Godswill C Okara, Shabihul Hassan and Emmanuel Ifeanyi Obeagu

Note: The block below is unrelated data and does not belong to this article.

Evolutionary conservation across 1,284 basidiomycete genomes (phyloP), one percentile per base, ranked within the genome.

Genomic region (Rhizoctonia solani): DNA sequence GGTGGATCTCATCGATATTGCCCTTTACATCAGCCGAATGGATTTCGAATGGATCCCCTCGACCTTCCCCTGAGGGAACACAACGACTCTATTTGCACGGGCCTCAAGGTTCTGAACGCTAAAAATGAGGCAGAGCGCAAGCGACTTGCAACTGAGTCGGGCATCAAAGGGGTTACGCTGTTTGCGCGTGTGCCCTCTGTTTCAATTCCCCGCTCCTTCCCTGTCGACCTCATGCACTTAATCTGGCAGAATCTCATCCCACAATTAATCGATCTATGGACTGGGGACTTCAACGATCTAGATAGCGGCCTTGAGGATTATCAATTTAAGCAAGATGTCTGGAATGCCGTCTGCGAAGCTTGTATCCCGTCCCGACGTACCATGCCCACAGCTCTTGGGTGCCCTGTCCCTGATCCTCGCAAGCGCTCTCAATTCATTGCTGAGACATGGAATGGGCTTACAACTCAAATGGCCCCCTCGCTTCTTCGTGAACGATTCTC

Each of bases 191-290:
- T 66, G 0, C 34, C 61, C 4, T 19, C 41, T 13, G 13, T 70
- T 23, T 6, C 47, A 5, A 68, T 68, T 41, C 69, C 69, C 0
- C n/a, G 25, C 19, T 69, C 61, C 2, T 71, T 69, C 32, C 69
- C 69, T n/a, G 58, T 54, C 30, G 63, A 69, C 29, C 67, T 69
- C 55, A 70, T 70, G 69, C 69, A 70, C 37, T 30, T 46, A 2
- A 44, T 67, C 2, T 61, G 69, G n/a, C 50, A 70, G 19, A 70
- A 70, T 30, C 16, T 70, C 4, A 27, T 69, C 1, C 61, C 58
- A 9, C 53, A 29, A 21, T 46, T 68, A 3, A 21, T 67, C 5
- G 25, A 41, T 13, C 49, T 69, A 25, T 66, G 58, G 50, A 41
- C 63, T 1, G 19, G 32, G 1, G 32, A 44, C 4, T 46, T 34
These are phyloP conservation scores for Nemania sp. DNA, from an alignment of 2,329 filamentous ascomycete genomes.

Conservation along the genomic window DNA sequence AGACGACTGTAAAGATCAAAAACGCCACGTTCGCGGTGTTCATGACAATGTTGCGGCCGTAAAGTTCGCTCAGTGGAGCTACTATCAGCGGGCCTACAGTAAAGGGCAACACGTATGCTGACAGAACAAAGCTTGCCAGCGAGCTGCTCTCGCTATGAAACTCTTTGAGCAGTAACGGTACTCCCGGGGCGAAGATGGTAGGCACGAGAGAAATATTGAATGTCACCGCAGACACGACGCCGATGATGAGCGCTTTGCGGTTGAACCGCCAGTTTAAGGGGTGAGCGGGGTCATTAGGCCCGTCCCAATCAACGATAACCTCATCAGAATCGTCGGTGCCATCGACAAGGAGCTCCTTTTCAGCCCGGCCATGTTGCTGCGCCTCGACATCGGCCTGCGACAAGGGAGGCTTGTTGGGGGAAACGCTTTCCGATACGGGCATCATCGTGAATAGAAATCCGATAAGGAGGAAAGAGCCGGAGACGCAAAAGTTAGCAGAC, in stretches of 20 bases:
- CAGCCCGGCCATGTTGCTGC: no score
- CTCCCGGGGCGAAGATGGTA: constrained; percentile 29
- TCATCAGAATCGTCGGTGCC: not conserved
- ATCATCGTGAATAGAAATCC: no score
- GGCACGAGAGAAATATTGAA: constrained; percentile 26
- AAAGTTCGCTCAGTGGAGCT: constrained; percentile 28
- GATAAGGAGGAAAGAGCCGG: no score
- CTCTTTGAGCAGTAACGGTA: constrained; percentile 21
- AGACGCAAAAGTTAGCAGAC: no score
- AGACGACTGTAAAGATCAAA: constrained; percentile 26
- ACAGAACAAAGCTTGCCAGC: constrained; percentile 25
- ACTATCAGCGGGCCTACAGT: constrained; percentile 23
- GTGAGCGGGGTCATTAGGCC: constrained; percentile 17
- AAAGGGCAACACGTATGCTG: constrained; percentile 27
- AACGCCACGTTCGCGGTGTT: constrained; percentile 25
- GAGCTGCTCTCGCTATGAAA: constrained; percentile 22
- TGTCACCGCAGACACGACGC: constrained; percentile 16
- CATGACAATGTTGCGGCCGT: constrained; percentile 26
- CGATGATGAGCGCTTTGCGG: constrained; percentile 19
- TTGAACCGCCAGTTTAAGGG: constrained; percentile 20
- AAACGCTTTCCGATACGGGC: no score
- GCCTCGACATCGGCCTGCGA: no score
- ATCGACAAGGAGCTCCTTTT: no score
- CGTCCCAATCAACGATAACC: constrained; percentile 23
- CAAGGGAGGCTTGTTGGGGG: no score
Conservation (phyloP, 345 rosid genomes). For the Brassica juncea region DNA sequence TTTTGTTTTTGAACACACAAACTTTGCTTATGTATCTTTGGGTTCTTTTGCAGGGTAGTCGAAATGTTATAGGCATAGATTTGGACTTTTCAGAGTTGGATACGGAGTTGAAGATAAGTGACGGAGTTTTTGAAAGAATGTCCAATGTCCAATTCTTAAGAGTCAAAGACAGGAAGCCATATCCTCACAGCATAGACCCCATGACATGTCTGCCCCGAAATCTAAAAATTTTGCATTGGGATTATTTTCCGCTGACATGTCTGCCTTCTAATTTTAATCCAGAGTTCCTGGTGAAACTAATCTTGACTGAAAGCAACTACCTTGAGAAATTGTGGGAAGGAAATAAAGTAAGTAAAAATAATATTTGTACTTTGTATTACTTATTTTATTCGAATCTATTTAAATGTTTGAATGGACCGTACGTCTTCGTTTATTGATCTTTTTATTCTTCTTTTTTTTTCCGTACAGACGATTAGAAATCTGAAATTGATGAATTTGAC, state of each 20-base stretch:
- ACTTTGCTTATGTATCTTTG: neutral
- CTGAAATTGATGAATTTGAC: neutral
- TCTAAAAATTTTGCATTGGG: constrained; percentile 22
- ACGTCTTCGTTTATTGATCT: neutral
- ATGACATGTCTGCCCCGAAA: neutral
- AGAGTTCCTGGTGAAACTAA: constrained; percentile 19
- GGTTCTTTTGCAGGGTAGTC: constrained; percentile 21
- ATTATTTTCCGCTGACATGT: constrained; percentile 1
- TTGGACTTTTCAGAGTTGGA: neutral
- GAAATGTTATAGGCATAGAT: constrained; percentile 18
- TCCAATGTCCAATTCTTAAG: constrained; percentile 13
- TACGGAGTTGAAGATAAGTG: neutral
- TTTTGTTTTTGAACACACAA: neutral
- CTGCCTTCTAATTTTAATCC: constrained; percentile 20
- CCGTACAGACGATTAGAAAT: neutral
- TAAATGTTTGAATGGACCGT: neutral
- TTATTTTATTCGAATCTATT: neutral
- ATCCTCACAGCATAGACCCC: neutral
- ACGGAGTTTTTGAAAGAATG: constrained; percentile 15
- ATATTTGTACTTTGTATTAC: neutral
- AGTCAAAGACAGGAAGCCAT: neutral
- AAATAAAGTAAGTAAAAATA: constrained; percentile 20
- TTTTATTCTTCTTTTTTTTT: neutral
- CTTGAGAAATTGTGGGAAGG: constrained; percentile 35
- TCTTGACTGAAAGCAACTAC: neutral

A study to determine the seroprevalence of hepatitis A virus (HAV) infection among apparently healthy Nigerian subjects aged between 2 and 80 years is reported. Serum anti-HAV IgM specific antibody was measured in blood samples of 1532 apparently healthy subjects (1138 males and 394 females) attending Dr. Hassan’s Hospital & Diagnostic Centre, Abuja, Nigeria using standard methods. The subjects were clients who visited the hospital for routine health check during a 15-month period from November 2014 to February 2016. The results showed that 1487 (97.06%) were seronegative, 45 (2.94%) were seropositive. There were significantly higher seropositive results for males (2.48%) compared to females (0.46%). The seroprevalence of HAV among the subjects of this study is considerably lower than the previous reports from Nigeria. The lower prevalence in this study could be due to the socioeconomic status of the subjects, who were mainly professionals and their family members. The reduced prevalence could be due to improved food hygiene, immunization and greater awareness among the subjects of the study group. Improvements in hygienic and socio-economic conditions are known factors that result in a decrease in the prevalence of the disease.